March 2018 Health Newsletter


March 2017


Following you will find an article that I have submitted for publication in our local newspapers.  Please share this important article with your family and friends.




By Dr. Craig W. Brue, DC


If you are experiencing a battle with your health, you will need a strategic plan to find your way back to improved wellness and function.  This story about Steve’s battle with back pain might help you understand your personal options for spinal care.


Steve, now 70 years old, was born with a scoliosis, a spinal curvature, and he has had episodes of back pain since he was in his mid 20’s.  Has Steve ever consulted with a chiropractor for evaluation and management?  No.  His treatment for back pain has always come from the medical profession. 


What do medical doctors typically recommend for back pain?  The answer:  MD’s give medication for pain management.  When Steve consulted with his medical doctor the recommended treatment was anti-inflammatory drugs and muscle relaxants.  Did prescription drugs help Steve?  Maybe a little, but medication did not address the underlying cause of Steve’s chronic lower back pain.  No one is experiencing back pain because of a Tylenol, aspirin or ibuprofen deficiency.


After repeated episodes of chronic back pain and sciatica (leg pain), Steve decided to consult with an orthopedic surgeon.  What does a surgeon recommend for back pain?  The typical answer: surgery, because that’s what surgeons do.  The orthopedic doctor recommended a fusion of the 5th lumbar and sacrum, and Steve opted to accept the surgeon’s recommendations for care.


Did Steve’s spinal surgeon tell Steve that a lumbar spine fusion carries with it a 70% post-surgical incidence of sacro-iliac degeneration within a 5-year period?  No.  Did Steve’s surgeon tell him that the discs above the fusion will degenerate within a short period of time?  No. Did the surgeon tell Steve that the spinal curvature and pelvic imbalance was still going to be there after surgery?  No.

Did Steve’s surgery help?  It did for a short time.  However, the improvement didn’t last for long.  Approximately one year after the fusion, Steve began to experience bi-lateral sacro-iliac pain along with bilateral leg pain.  Steve went back to his surgeon for advice. Because the doctor knew that more surgery was unlikely to help, he recommended a referral to a pain management clinic.


What do pain management doctors typically recommend for back pain?  The answer:  stronger drugs and cortisone shots.  Are epidural steroid injections (ESI’s) effective?  According to medical literature, these shots are seldom effective on a long-term basis, and there are many potential side effects, including death, paralysis and infection.  However, there is great incentive to give these shots because of the lucrative reimbursement for the procedure.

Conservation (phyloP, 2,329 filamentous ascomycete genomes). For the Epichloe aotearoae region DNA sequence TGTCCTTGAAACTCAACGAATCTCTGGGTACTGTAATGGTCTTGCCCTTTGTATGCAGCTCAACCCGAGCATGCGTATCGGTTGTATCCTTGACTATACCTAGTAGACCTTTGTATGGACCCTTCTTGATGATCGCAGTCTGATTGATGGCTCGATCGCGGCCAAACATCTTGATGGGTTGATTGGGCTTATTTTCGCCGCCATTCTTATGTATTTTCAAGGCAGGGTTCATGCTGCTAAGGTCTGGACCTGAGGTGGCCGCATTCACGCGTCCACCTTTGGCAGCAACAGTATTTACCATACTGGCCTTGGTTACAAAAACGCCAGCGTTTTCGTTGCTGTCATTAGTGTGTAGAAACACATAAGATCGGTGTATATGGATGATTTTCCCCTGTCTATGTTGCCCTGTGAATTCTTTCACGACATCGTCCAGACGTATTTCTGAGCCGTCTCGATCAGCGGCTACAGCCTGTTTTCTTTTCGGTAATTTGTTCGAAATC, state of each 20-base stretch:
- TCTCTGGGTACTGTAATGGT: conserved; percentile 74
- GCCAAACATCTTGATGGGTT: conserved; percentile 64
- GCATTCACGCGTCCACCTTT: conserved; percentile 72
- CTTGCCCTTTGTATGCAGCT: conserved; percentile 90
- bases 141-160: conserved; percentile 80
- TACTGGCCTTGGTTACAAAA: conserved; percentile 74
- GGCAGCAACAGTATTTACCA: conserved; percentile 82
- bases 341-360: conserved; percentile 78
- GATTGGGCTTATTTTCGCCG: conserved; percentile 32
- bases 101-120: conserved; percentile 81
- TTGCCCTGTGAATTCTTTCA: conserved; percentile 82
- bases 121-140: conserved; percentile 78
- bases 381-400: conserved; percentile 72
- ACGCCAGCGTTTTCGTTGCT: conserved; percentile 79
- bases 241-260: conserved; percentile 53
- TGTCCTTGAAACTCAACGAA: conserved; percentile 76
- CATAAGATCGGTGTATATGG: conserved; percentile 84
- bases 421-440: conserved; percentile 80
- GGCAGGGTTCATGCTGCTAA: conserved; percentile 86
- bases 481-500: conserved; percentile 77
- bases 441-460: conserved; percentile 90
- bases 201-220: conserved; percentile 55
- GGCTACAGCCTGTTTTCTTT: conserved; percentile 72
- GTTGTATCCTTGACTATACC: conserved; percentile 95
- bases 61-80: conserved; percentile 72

What did the pain management doctor recommend for Steve’s continuing back and leg pain?  The answer:  Three epidural spine injections. Did that procedure help?  Yes, for a short time.  But, the back and leg pains soon returned, and the recurring episodes were even more severe.


At this point Steve decided to try the only remaining option; a chiropractor.  Is it possible that chiropractic care could now help?


During our initial consultation, this is what I told Steve.  “I can’t cure you.  These discs are not going to grow back, the spinal curvature isn’t going to go away, and the rods, screws and bone fusions are there to stay.  However, there are a still a lot of things that we can do to help you reduce and manage the pain.”


We began his care with a few simple spinal adjustments, a heel lift to balance the pelvis, and some simple rehab exercises, including a walking program.  Within a month the pain was reduced from a 10 (most severe) to a 1.  For the first time in a year, Steve was able to function without incapacitating pain. How much do you think that pain relief was worth to Steve?  The answer:  priceless.


”THERE’S A WAR OUT THERE.”  There is a battle when it comes to the proper treatment of back and neck pain, and too many people are making the wrong choices.


Instead of trying conservative chiropractic management, many patients are looking for the “magic bullet” to get rid of pain.  Are you hoping for the magic shot…the miracle drug…or the latest laser spine surgery that will instantly cure their pain?  I will advise you that any hope for a miracle cure is unlikely when it comes to the management of chronic back pain.


What is the best way to get rid of back and neck pain?  The simple fact is this.  If you have a pinched nerve, you have to un-pinch the nerve to get rid of the pain.


 If your finger is pinched in a doorway, the only effective way to get rid of the pain is to open the door. Chiropractors specialize in “un-pinching” nerves with specific spinal adjustments and spinal balancing procedures.  Does chiropractic care always work?  No, but if one is experiencing back or neck pain, it’s certainly the most common sense place to start.